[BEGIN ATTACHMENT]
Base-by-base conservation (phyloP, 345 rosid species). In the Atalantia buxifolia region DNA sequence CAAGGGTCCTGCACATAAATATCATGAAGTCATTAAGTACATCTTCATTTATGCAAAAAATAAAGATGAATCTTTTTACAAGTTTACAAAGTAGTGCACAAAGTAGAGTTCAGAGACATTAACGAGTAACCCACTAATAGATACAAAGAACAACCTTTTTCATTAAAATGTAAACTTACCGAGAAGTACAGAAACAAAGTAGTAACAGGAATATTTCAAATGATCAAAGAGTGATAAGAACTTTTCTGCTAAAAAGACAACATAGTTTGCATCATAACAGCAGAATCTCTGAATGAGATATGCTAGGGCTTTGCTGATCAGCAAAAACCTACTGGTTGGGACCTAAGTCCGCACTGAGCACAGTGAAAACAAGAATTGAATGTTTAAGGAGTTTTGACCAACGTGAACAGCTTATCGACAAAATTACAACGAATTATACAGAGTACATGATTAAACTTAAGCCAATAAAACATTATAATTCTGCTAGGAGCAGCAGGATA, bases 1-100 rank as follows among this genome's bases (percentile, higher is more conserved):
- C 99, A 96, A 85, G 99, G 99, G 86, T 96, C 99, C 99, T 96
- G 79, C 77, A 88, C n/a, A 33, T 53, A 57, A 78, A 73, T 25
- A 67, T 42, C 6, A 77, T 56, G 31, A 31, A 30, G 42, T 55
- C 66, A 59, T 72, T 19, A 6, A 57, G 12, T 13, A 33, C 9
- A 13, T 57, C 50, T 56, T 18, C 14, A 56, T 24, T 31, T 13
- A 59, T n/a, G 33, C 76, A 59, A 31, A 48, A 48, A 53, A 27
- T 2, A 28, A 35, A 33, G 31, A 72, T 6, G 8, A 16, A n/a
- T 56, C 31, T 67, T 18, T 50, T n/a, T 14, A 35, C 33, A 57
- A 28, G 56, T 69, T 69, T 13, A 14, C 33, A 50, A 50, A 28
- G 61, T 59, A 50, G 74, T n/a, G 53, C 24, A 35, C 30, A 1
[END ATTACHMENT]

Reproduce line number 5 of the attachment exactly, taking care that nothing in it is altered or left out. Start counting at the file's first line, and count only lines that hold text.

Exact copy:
- C 66, A 59, T 72, T 19, A 6, A 57, G 12, T 13, A 33, C 9